Living with Cancer
Emotions and Thoughts
Receiving a diagnosis of cancer is a devastating thing no matter how young or old you are. Whether it is an early diagnosis or an advanced one, there are a whirlwind of thoughts (“This can’t be happening to me”) and emotions that have to be processed. Don't be afraid to talk to loved ones, friends, doctor/specialist, counsellors and your social worker. You will undoubtedly have many questions and concerns, so don't be afraid to ask so that you are armed with as much information as possible in order to tackle the cancer.
If you find yourself constantly having negative thoughts, please speak up to your carer, counsellor or doctor. They are there to help you in any way they can, but they are not mind-readers so it is important to communicate. It may be very hard to say that you are having negative thoughts, but sharing this is the first step to getting better. Cancer does not only affect you physically, but emotionally as well. Most hospitals have psychologist and counsellors available to speak to when you need it.
Positive thoughts and hope really does make a different to your state of mind. Do not underestimate willpower, positive thinking and a can-do attitude. It is generally agreed in the medical community that a positive outlook assists in recovery and treatment, as negative thoughts can take a toll on your body and increase stress levels. It is important to keep your body as strong as possible to handle cancer treatment.
Your Multidisciplinary Team
Much time is spent with your multidisciplinary team preparing a targeted approach to your specific needs. This team would usually include your specialist nurse coordinator or clinical nurse consultant, dietician, gastroenterologist and or gastrointestinal surgeon, medical oncologist, radiation oncologist, counsellor, speech pathologist, and social worker.
An important thing to remember is “Don’t be afraid to ask” This applies to any or all of this team; they are there to help you and answer any questions you may have. If you’re not sure about something or just want to double check, it’s OK to ask them.
This applies to your partners or carers also. Often they have very important questions that they need answers to in regards to how to care and they may think of questions that you may not have. For more information, please visit the How to Care page.
Keep an Appointment Diary
Your daily routine can become quite hectic so it’s also a good idea to keep a diary of your appointments and a list of your medications with you at all times. A useful tip is to program alarms on your phone of when you need to take certain medication at different times. It's quite common for cancer patients to have to take an array of mediction several times a day at specific time intervals, and it is very easy to feel overwhelmed in trying to remember when to take which medication. Keeping alarms on your phone will take that pressure of remembering a million different things away and ensure that you don't miss a dose of treatment.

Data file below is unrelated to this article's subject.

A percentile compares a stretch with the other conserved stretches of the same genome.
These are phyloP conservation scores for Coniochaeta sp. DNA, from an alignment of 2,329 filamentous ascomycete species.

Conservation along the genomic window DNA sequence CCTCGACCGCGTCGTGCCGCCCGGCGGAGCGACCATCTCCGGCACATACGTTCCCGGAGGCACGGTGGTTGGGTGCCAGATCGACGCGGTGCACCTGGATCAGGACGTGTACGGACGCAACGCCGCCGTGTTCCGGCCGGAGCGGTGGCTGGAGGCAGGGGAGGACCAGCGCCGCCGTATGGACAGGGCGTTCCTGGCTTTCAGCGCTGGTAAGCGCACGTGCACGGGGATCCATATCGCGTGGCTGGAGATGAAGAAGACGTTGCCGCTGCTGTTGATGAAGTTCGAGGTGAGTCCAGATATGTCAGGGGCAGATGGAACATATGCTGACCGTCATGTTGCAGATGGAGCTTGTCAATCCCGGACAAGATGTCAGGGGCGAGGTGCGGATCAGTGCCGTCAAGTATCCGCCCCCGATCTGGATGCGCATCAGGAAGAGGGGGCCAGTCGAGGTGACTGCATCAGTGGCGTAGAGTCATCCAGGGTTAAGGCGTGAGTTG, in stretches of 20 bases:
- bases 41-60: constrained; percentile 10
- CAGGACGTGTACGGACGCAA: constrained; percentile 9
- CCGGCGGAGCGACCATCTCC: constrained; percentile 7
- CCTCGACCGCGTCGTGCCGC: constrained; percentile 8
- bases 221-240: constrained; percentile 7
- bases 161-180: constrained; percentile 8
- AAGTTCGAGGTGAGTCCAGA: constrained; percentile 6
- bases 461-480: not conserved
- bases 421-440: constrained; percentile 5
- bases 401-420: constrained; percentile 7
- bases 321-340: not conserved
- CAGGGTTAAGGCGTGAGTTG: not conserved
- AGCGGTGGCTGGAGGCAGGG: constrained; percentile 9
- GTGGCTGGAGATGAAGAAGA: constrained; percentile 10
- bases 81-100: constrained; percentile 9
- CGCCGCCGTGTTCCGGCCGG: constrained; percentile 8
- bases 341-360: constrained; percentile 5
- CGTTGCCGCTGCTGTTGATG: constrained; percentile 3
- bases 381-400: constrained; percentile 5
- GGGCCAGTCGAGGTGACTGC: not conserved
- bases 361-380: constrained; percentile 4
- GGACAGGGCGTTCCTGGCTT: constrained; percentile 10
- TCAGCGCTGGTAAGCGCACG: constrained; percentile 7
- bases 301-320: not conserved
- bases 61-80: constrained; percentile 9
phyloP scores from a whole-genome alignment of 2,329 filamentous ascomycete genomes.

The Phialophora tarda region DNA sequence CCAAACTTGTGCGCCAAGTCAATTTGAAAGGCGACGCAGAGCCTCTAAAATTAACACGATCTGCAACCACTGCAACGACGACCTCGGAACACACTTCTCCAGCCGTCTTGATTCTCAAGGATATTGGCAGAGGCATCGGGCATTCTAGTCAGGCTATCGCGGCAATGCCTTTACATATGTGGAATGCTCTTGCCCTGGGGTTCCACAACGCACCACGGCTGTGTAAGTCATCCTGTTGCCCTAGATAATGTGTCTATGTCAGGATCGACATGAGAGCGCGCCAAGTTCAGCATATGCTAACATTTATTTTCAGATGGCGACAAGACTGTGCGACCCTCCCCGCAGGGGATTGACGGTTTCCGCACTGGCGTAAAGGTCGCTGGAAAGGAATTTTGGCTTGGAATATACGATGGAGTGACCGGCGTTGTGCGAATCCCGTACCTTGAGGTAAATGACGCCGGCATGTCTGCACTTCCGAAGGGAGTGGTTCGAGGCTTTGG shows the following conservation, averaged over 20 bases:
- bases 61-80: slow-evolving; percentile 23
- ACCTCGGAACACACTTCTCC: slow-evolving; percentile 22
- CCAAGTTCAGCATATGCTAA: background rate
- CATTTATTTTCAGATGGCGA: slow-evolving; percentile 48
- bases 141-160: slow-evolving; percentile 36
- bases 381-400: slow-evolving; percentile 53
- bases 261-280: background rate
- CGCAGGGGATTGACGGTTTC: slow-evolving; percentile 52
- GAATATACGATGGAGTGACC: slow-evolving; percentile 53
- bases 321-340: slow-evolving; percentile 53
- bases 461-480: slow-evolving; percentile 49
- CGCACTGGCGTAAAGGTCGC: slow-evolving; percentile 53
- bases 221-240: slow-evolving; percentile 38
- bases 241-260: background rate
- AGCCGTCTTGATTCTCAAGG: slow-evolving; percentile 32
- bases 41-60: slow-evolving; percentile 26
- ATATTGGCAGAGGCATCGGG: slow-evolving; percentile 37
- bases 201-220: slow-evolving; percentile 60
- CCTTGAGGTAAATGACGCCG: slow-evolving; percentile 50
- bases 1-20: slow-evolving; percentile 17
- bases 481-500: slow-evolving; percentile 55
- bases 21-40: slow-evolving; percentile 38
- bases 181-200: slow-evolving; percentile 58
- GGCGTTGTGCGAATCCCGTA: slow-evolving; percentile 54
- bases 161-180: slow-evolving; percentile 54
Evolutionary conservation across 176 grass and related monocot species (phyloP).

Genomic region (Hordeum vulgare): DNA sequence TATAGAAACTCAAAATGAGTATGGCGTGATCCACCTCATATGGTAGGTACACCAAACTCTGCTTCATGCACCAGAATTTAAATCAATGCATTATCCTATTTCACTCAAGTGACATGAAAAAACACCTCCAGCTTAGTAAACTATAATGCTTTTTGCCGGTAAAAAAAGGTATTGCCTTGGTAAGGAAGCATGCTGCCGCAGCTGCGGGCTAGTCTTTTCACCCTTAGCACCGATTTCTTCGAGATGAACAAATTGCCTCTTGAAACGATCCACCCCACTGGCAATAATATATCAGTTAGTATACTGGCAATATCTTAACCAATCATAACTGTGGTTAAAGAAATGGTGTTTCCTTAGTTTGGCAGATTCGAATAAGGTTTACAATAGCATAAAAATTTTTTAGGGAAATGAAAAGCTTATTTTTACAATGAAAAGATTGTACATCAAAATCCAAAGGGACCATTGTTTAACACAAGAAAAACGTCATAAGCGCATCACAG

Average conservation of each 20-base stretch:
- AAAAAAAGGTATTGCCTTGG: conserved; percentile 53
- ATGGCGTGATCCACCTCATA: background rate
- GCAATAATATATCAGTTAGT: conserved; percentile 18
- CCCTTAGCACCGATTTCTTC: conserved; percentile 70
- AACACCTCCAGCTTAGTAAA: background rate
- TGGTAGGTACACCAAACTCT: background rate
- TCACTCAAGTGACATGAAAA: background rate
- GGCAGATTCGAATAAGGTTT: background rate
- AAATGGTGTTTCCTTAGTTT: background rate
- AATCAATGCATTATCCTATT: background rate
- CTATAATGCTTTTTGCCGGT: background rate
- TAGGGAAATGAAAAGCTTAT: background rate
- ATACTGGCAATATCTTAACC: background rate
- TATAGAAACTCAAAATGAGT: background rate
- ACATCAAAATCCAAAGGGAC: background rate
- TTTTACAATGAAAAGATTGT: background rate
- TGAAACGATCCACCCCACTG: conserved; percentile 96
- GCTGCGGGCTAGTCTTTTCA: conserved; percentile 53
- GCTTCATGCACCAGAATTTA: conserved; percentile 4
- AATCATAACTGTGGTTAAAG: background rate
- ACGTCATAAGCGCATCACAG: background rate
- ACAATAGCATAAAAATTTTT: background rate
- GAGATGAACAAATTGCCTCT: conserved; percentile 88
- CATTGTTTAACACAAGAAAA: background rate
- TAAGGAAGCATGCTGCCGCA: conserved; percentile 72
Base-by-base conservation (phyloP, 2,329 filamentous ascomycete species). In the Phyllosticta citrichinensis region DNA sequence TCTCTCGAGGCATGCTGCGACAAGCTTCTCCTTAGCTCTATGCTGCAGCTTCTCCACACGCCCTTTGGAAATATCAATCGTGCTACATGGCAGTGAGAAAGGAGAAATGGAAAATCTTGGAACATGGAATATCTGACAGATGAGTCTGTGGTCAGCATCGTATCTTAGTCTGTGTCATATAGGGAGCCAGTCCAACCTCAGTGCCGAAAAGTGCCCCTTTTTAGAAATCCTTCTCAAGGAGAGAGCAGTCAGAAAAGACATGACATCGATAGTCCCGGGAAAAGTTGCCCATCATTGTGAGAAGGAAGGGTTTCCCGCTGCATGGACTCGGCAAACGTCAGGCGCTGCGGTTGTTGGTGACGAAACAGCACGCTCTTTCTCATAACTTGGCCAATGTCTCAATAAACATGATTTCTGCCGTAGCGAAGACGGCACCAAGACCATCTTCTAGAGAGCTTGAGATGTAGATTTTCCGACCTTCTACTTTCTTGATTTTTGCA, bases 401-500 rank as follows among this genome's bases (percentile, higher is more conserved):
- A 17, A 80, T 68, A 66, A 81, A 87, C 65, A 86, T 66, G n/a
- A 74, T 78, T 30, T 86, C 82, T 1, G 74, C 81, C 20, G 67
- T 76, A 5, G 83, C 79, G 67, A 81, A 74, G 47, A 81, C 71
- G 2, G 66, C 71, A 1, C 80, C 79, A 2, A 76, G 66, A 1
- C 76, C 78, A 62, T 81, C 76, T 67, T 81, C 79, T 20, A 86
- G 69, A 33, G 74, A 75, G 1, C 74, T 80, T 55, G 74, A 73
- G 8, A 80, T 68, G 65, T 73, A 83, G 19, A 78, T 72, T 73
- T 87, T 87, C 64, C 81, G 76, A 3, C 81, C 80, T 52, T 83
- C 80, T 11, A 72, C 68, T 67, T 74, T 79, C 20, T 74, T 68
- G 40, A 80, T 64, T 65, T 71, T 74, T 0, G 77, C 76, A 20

If you find that you do not want to go through with a certain treatment, or you have certain plans for the future, or if you want to be part of a cancer research trial, then let this be known to your immediate loved ones. It may be the case that they may disagree with your wishes or offer alternate opinions. It is a good idea to listen to your loved ones and take things on board to aid your decisions, but remember to do what you think is right for you and keep communication open with your loved ones that they also need to respect your own wishes. Always think really hard about your decisions regarding treatment and don't make a drastic decision like cancelling treatment for example, without speaking to the appropriate people like your specialist, counsellor, social worker, primary carer, etc. Think things through properly, gather all the knowledge you can get, listen to professional advice and listen to your heart to aid your decisions to make sure that you don't do anything you may regret.
Living with Uncertainty
Every oesophageal cancer patient who has undergone surgery, or treatment, lives with the fear that the cancer will return. Managing this anxiety is perhaps the greatest challenge of the cancer experience. While there are no easy answers to this problem, there are many effective strategies available to help cancer patients deal with this challenge. Below are some suggestions to help manage anxiety and rise beyond the fear of uncertainty:
Accept that you have real cause for optimism.
Block fear from your consciousness.
Compartmentalize your fear.
Keep yourself busy by continuing with your daily routines.
Focus on positive thinking.
Regularly practice relaxation exercises.
Actively participate in your recovery.
Join a cancer-support group.
Exercise and a healthy diet.
Read survivor stories and other inspirational material.
Remember that life is to be lived - although this is a difficult time, remember to enjoy the little things and laugh as much as possible.
Seriously consider having regular meetings with a counsellor or psychologist. Please do not underestimate the emotional side-effects of cancer. If any of your friends or family members are finding it particularly difficult to cope, also recommend that they see a counsellor or psychologist.
Take anti-anxiety medication, if necessary (note: please consult your doctor before making a decision to take medication).
It is important to be aware that despite your best efforts to manage your fear and anxiety, there will be times where your emotion may gain the upper hand. This is normal, and please do not interpret it as a failure or weakness on your part. Many people tend to look at the physical effects of cancer on your body, and tend to forget the emotional effects. Try to think of the physical and emotional as going hand in hand when undergoing treatment.